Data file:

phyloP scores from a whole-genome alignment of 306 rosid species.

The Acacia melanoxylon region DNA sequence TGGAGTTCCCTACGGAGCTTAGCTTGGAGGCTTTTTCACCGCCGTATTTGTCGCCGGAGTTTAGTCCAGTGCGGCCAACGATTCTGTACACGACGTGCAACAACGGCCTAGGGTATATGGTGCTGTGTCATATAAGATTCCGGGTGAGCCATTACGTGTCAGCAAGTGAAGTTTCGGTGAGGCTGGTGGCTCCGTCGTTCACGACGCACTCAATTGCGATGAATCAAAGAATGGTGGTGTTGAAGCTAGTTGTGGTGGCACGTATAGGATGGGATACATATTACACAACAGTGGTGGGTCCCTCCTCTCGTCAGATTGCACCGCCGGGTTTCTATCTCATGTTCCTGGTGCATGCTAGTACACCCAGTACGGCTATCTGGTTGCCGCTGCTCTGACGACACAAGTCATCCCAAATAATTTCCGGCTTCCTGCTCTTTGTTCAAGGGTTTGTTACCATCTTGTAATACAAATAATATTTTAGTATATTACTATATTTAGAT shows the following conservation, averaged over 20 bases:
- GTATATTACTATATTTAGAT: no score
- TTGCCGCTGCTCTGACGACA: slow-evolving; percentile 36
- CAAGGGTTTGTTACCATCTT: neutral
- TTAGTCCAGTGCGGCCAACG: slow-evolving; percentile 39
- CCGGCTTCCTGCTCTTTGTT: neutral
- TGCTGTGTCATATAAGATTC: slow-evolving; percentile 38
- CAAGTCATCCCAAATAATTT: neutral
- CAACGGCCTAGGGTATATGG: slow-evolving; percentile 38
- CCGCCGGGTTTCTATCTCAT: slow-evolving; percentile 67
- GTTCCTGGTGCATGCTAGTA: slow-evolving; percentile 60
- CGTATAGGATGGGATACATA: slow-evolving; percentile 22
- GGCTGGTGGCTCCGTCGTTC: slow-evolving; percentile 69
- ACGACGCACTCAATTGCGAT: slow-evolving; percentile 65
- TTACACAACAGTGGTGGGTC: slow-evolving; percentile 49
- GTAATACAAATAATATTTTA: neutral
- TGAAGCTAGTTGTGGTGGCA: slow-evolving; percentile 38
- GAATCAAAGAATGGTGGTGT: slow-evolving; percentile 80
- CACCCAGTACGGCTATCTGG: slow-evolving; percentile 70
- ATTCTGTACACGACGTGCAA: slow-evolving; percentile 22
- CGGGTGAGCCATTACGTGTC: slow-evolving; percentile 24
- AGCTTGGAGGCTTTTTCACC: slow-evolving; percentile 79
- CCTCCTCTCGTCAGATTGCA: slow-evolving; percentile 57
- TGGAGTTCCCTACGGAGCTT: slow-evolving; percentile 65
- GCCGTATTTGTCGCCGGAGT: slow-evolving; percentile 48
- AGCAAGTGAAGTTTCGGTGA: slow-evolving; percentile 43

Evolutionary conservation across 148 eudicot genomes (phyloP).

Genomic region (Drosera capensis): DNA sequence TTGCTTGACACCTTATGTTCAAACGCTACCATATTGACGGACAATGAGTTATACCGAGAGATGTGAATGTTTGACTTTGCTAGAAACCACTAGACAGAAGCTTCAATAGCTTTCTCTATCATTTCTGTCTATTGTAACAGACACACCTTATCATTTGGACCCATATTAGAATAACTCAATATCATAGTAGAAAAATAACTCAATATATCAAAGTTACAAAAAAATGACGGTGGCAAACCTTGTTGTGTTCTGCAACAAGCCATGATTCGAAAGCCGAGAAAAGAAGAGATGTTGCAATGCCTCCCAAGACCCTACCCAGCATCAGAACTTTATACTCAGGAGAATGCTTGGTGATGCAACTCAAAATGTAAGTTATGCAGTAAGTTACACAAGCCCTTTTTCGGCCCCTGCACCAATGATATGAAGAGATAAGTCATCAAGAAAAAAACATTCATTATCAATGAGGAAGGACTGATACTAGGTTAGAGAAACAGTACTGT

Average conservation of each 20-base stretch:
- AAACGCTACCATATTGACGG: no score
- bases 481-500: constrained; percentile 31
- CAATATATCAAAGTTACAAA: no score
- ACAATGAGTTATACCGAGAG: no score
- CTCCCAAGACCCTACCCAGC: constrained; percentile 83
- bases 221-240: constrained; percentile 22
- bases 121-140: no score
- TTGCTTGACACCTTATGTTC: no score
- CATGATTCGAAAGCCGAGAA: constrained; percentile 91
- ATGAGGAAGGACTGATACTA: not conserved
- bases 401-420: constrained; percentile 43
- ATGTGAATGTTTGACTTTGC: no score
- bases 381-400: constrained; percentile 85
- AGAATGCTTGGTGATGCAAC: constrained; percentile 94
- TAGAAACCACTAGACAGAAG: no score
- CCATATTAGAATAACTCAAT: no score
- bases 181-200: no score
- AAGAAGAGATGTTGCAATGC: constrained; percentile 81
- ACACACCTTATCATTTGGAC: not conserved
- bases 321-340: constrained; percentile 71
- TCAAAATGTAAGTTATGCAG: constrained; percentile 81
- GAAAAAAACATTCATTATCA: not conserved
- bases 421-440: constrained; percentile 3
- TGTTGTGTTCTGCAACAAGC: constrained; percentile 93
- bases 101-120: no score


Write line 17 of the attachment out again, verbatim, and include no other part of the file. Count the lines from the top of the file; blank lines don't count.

- GTAATACAAATAATATTTTA: neutral